We conclude that, at times mild head injury can manifest as depressed skull fracture. Further, paraperesis is also a rare complication of depressed skull fracture.

 

 

Competing interests

The authors declare no competing interests.

 

 

Authors’ contributions

All the authors have contributed to the manuscript and have read and approved the final version.

 

 

Figures

Figure 1: CT scan of the head showing bilateral depressed parietal bone fracture

Figure 2: Bone window of coronal CT scan showing depressed fractures of bilateral parietal bones in high parietal region

Figure 3: CT scan of the head showing bilateral depressed factures in high parietal area

 

 

References

  1. Jennet B. Epidemiology of head injury. J Neurol Neurosurg Psychiatry. 1996; 60:362?9. This article on PubMed

  2. Golfinos, JG, Cooper, PR. Skull fracture and post-traumatic cerebrospinal fluid fistula. In: Head Injury - 4th edition. Cooper, PR, Golfinos, JG (Eds).

  3. Geisler FH. Skull fractures. In: Wilkins RH, Regachary SS, eds. Neurosurgery.

  4. Mehdi SA, Ahmed CB, Dogar IH, Shaukat A. Depressed skull fracture; Interrelationship between CT evaluation of & its clinical findings. Professional Med J. 2010 Dec; 17(4):616-622.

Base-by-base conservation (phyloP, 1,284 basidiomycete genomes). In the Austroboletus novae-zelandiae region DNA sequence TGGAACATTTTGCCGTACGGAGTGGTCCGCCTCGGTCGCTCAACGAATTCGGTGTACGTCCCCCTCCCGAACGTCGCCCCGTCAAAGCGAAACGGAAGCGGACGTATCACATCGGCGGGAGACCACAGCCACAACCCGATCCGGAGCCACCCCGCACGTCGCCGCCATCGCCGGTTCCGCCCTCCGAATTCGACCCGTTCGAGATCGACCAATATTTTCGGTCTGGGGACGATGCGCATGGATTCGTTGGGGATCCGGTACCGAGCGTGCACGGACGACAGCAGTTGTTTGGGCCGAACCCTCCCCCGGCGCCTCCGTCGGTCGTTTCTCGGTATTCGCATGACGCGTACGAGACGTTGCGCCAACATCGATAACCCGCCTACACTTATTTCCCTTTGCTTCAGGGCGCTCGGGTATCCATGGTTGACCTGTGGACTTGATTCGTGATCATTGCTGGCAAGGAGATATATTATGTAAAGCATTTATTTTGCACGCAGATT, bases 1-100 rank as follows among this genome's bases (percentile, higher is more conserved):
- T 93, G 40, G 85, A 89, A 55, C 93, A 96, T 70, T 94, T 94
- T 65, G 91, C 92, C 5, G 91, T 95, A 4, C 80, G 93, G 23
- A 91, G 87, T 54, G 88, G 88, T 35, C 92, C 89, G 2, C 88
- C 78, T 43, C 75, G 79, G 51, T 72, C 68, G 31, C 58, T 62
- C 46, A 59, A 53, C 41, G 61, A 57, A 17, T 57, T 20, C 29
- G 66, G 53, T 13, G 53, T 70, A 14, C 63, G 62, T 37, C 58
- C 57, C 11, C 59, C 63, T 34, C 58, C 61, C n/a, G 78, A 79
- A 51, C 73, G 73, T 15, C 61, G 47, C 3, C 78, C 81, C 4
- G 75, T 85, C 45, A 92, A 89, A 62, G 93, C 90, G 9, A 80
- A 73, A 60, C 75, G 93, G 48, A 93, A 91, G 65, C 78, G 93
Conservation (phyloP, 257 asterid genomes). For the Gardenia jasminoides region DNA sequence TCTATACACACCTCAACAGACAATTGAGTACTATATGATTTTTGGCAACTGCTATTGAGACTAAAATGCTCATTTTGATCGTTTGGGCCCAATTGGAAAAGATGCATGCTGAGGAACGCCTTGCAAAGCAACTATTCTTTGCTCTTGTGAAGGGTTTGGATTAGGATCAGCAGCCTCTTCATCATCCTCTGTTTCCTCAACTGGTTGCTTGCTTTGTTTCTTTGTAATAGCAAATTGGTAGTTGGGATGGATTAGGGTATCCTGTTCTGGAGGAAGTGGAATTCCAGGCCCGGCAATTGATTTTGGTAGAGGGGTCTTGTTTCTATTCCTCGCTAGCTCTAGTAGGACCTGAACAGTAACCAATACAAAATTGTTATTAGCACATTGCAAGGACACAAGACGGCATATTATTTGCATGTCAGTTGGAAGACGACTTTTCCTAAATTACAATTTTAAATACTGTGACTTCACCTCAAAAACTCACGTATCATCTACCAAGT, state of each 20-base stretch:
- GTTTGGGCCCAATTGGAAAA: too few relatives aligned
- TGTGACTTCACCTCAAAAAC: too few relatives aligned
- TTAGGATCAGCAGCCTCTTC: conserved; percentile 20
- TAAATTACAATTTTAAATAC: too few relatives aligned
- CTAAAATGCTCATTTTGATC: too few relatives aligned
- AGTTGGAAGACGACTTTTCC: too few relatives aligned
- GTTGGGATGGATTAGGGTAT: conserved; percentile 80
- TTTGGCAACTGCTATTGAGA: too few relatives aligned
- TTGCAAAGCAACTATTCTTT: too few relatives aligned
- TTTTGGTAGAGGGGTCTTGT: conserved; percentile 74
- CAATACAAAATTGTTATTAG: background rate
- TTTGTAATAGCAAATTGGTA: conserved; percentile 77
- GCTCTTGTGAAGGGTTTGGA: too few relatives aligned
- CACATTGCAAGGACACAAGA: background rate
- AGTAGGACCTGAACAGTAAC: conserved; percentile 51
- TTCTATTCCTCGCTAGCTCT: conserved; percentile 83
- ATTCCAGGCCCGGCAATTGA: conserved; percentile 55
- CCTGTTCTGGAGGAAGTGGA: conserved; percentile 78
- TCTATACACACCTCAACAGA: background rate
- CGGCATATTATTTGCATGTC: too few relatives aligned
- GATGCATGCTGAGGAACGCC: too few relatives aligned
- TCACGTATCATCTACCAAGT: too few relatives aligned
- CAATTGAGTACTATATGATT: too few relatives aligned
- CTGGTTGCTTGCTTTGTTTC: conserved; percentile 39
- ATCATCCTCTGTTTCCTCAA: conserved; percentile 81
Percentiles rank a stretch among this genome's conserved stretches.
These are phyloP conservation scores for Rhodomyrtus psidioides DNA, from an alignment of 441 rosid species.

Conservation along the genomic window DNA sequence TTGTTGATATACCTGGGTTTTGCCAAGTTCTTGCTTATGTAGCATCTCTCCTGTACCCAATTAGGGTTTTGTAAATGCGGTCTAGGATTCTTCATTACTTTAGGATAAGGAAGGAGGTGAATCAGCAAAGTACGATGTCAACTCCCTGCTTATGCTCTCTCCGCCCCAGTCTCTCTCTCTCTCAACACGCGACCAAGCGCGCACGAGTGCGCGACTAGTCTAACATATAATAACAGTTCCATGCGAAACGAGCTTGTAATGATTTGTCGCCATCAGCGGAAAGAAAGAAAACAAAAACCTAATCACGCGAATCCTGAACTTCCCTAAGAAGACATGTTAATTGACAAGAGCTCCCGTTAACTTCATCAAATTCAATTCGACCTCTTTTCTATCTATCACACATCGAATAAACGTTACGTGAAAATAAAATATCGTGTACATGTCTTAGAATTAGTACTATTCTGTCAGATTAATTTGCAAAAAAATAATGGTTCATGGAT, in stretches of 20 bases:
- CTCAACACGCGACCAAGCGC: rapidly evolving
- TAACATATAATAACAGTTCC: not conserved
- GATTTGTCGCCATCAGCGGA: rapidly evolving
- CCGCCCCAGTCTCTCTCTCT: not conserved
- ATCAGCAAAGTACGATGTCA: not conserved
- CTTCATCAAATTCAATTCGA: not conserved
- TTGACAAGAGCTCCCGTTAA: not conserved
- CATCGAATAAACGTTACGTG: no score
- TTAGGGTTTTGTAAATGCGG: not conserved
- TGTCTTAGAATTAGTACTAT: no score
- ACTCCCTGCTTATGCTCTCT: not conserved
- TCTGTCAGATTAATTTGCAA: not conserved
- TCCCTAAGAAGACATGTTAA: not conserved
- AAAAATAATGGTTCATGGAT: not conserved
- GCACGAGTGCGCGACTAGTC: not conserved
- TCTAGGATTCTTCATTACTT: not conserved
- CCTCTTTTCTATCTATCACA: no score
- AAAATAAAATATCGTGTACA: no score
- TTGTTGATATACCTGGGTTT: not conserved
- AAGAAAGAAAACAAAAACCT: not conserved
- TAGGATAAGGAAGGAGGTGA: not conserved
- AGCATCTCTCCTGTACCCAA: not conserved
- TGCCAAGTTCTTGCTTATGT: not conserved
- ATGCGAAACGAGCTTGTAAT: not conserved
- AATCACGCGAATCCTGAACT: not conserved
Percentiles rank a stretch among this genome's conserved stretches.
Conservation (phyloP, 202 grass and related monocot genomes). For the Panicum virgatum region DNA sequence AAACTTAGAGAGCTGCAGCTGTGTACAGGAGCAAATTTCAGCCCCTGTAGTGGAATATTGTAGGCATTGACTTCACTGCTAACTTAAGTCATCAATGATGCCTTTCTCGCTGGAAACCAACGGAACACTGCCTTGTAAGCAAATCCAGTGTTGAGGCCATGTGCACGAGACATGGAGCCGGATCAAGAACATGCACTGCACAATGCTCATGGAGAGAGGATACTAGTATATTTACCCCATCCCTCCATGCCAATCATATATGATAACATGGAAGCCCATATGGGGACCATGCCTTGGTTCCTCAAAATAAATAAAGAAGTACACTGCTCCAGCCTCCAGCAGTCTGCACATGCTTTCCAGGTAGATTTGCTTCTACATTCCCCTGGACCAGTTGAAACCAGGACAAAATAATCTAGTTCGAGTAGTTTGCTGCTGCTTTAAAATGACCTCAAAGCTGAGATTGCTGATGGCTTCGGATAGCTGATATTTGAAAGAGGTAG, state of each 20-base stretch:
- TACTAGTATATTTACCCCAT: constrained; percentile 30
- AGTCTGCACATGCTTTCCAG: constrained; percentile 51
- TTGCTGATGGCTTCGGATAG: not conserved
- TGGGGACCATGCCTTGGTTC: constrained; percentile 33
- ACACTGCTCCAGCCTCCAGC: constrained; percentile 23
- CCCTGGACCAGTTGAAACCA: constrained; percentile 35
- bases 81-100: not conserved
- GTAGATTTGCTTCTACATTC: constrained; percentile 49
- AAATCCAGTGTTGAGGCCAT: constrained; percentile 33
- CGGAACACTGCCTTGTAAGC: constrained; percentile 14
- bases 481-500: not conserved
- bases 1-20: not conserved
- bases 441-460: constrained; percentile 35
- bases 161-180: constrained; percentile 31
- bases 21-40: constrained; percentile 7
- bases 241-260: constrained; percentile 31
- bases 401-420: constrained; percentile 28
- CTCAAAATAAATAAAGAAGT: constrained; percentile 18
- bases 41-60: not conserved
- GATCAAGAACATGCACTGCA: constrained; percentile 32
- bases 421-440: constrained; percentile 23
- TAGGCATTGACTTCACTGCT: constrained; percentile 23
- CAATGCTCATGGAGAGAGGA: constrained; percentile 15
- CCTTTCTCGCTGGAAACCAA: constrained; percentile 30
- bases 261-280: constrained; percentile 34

5. Ishman SL, Friedland DR. Temporal bone fractures: traditional classification and clinical relevance. Laryngoscope. 2004 Oct;114(10):1734-41. This article on PubMed

  6. Marion DW. Complications of head injury and their therapy. Neurosurg Clin N Am. 1991 Apr;2(2):411-24. This article on PubMed

  7. Van der Heever CM, Van der Merwee DJ. Management of depressed skull fractures Selective conservative management of nonmissile injuries. J Neurosurg. 1989;71:186?90. This article on PubMed

  8. Bullock MR, Chesnut R, Ghajar J, Gordon D, Harti R,Newell DW, et al. Surgical management of depressed skull fractures. Neurosurgery. 2006; 58 (3 suppl): S56-60. This article on PubMed

  9. Fuentes S, Metellus P, Levrier O, Adetchessi T, Dufour H, Grisoli F. Depressed skull fracture overlying the superior sagittal sinus causing benign Intracranial hypertension Description of two cases and review of the literature.Br J Neurosurg. 2005 Oct;19(5):438-42. This article on PubMed